Royal Victoria Hospital: Mum's anger as baby's surgery cancelled

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Lars needs an operation to repair a cleft palate so he can eat and speak properlyImage source, Family handout
Image caption,
Lars needs an operation to repair a cleft palate so he can eat and speak properly

A woman has spoken of her anger and frustration after her 13-month-old baby's cleft palate surgery was cancelled at the last minute.

Rebecca was with her son in the Royal Belfast Hospital for Sick Children when she was told there were no post-operative paediatric beds available.

She said her baby needed surgery to be able to eat and speak properly, but was now at the bottom of a waiting list.

The Belfast Trust apologised to families affected by cancellations.

"The children's hospital continues to face significant pressure due to the increased demand for emergency admissions and the increase in severe respiratory type infections," it said in a statement.

"We make every effort to avoid having to cancel procedures and it is never a decision we take lightly."

Rebecca told BBC News NI that her baby, Lars, was due to have a third operation for his condition on Friday.

The operation was part of a series of procedures that was due to have been completed by the time Lars was 13 months old at the latest.

'Screaming out for help'

"He had been fasting since three in the morning," she said. "We had been on the ward since 7.45am and only at 8.30am did managers decide to have a meeting about the fact there were no post-op beds left.

"I was basically told that it [the operation] wasn't happening. We're just put back on the bottom of a waiting list again which could be months away.

"I'm so frustrated, so angry, because you're trying to do your best for Lars. It's been an absolute fight to get this routine surgery done.

"It's hard enough having the cleft palate and having to adjust to that and help him develop and grow, but just to be knocked back... you just feel like you're screaming out for help and it's not there."

Rebecca said the surgery was time sensitive because a delay can affect a child's speech, as well as their ability to feed and put on weight.

Lars' parents have had to "basically squeeze" milk into their son's mouth and he had to learn to eat without a top lip which meant he often choked when he was being weaned.

"It just completely exhausts him because he's having to find a completely new way to learn to eat," said his mother.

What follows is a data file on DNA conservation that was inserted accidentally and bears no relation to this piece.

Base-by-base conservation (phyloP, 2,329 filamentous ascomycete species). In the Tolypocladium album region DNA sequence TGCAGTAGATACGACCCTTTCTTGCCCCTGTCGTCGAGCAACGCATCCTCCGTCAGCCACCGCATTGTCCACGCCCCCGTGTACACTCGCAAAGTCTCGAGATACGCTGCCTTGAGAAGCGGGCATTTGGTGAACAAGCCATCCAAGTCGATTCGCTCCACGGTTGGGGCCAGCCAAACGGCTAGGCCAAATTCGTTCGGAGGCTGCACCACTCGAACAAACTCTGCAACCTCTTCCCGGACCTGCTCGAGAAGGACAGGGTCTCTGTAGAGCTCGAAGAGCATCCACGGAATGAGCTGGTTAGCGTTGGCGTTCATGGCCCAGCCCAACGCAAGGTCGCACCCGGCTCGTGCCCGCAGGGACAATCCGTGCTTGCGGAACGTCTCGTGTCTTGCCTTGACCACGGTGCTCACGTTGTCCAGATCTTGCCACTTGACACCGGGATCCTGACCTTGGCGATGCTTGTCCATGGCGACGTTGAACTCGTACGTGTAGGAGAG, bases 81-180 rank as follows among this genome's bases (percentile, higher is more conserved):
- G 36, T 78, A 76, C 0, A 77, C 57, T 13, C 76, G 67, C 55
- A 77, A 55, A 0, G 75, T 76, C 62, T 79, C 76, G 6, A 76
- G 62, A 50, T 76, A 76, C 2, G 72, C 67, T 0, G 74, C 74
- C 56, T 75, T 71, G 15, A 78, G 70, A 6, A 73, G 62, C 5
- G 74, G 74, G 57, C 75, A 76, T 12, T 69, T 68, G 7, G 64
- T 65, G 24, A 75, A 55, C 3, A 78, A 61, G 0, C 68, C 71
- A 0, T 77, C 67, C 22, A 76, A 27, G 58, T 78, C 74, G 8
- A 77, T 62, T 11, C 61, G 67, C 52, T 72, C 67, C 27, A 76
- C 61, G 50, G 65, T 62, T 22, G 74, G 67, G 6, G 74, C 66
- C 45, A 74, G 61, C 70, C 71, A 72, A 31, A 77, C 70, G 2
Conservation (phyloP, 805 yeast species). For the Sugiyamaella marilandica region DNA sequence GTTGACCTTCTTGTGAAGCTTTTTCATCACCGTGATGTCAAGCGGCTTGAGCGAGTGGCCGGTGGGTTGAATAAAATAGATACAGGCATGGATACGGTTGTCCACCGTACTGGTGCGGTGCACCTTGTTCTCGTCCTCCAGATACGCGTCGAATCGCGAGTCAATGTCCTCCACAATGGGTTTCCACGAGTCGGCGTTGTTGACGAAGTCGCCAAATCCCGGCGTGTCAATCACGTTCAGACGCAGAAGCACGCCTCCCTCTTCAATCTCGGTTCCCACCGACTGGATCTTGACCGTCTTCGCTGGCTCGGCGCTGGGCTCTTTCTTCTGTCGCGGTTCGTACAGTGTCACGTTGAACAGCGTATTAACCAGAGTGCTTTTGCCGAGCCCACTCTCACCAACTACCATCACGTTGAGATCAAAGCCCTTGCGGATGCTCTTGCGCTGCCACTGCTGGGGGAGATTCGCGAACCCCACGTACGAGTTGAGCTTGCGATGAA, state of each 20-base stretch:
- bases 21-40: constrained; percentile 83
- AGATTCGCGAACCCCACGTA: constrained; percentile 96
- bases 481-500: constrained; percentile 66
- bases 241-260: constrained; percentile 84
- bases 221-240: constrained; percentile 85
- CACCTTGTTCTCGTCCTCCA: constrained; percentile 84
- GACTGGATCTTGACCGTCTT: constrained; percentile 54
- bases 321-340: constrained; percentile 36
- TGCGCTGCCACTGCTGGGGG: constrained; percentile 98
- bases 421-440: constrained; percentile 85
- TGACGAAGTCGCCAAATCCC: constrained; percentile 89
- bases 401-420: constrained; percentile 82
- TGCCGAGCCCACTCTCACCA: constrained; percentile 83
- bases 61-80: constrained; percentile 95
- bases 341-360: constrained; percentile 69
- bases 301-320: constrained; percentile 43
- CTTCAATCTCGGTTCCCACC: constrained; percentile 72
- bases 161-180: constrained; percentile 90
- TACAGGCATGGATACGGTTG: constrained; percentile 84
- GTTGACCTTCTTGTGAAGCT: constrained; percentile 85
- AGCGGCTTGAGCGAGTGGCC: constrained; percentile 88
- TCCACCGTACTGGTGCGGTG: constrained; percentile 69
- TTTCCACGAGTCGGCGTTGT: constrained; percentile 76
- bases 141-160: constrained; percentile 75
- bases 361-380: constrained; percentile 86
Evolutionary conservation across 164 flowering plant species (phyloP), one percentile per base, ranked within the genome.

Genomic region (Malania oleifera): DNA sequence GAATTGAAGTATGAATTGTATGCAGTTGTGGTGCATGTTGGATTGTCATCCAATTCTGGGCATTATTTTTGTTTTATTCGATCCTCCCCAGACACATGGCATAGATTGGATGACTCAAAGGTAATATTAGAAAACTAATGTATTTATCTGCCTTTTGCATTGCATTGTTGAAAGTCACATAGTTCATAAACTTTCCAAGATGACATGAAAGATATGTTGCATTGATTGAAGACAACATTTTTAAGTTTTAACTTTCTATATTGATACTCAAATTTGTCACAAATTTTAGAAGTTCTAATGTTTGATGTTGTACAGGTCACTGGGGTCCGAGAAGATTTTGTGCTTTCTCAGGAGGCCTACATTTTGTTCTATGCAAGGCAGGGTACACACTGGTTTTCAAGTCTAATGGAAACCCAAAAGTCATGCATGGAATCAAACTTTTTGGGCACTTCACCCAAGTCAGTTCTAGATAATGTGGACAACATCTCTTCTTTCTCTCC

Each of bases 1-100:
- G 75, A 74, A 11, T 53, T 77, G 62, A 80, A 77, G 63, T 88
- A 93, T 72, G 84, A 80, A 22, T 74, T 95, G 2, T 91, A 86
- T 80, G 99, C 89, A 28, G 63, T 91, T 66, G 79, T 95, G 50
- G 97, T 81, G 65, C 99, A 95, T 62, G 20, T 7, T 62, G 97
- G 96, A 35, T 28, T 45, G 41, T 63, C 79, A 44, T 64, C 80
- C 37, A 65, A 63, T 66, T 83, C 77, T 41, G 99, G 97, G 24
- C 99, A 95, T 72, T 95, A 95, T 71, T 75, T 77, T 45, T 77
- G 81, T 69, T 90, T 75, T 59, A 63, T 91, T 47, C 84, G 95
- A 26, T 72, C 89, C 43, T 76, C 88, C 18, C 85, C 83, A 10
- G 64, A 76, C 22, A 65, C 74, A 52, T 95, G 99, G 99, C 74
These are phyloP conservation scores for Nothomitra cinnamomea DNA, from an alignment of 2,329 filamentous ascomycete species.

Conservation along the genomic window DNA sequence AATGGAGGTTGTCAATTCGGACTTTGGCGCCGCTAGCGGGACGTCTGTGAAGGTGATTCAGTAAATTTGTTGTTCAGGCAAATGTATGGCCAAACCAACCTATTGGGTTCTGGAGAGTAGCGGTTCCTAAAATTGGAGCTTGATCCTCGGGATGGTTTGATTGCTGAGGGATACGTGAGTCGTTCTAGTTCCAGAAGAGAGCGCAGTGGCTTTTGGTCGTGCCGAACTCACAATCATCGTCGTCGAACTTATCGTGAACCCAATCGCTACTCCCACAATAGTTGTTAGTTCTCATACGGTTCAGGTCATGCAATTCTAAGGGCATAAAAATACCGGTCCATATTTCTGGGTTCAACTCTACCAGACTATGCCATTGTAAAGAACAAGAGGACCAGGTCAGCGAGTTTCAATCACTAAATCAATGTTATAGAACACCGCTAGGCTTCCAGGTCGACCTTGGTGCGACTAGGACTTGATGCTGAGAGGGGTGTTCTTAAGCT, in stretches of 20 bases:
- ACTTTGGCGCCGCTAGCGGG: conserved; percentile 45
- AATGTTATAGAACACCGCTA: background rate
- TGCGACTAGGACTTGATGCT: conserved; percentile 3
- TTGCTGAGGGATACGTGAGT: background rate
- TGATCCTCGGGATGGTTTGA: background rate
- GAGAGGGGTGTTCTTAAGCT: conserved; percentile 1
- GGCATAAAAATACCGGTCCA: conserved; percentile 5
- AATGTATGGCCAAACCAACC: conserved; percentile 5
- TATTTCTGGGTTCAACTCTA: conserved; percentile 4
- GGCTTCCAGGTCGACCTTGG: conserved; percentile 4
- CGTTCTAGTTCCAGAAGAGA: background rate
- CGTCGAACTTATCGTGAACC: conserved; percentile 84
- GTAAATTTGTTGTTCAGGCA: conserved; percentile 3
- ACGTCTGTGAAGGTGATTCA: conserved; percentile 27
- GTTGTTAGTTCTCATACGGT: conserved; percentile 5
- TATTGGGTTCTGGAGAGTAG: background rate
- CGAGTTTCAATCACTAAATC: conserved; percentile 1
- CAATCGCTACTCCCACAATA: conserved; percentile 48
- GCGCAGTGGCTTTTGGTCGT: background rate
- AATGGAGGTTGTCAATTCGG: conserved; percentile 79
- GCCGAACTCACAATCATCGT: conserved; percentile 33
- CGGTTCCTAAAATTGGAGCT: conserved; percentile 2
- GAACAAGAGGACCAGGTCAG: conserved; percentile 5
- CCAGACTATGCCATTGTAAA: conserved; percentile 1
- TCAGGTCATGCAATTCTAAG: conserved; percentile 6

"It will also have great impact on his speech, because he won't be able to speak properly. He has no pallet. Your tongue's not hitting the roof of your mouth properly, so you're not making certain sounds and that sort of thing."

Rebecca said she knew of other babies that had been affected by surgical cancellations and wanted to highlight the situation with the health service.

Media caption,

Leigh Dickson and her daughter Lola have also been affected by cancellations

She urged the trust and health minister to "make the call" with regard to freeing up beds in the Belfast hospital, and said she had been told there were about 60 beds available at both Daisy Hill Hospital and Antrim Area Hospital, but "no-one would take the decision" to move patients there.

"Everything's been delayed, which is having this huge impact on the kids, like Lars," she said.

"In the long run, it's going to cost the NHS a lot more because he's going to have to be referred to speech and language therapy, probably for a longer period of time.

"His recovery is going to have to be more intense. It's a long road ahead of him anyway, but it's just going to be that wee bit more now in his early years development."

'Care affected by Covid'

BBC News NI understands the availability of a bed in another trust area does not mean availability for a patient in a Belfast Trust facility.

Rebecca said the staff at the Belfast hospital had been "fabulous" and that the surgeon, theatre and nursing staff were equally frustrated as they were "standing ready" to do the surgery.

In a statement, the Belfast Trust said it would "like to sincerely apologise to families impacted by surgery cancellations and we understand the anxiety this may cause, particularly when these decisions have to be made at short notice".

It added: "Covid-19 has fundamentally affected the work we do for the past 18 months and will continue to do so for some time.

"Every effort is being made to ensure a continuous high level of care can be delivered and whilst some difficult decisions have to be made, our priority will remain to deliver safe, effective and compassionate care."

On its website, the Health and Social Care Board said Covid-19 challenges were "causing significant disruption across all health and care services, including lengthy delays in our Emergency Departments (EDs) and cancellations of some planned appointments and treatment".

The latest figures on its dashboard for the health service across Northern Ireland show that from 27 August to 2 Sept 2021, in total 4,485 elective procedures (inpatient and day case admission and regular attenders) were scheduled of which:

  • 4,256 procedures went ahead as planned.
  • There were 229 cancellations (5%).
  • Of the 229 cancellations, there were 46 red flag suspected or confirmed cancer procedures cancelled. Trusts are actively working to offer new dates as soon as possible.

The Belfast Trust was unable to provide BBC News NI with details of the number of paediatric operations that have been cancelled or postponed in that area over the past week.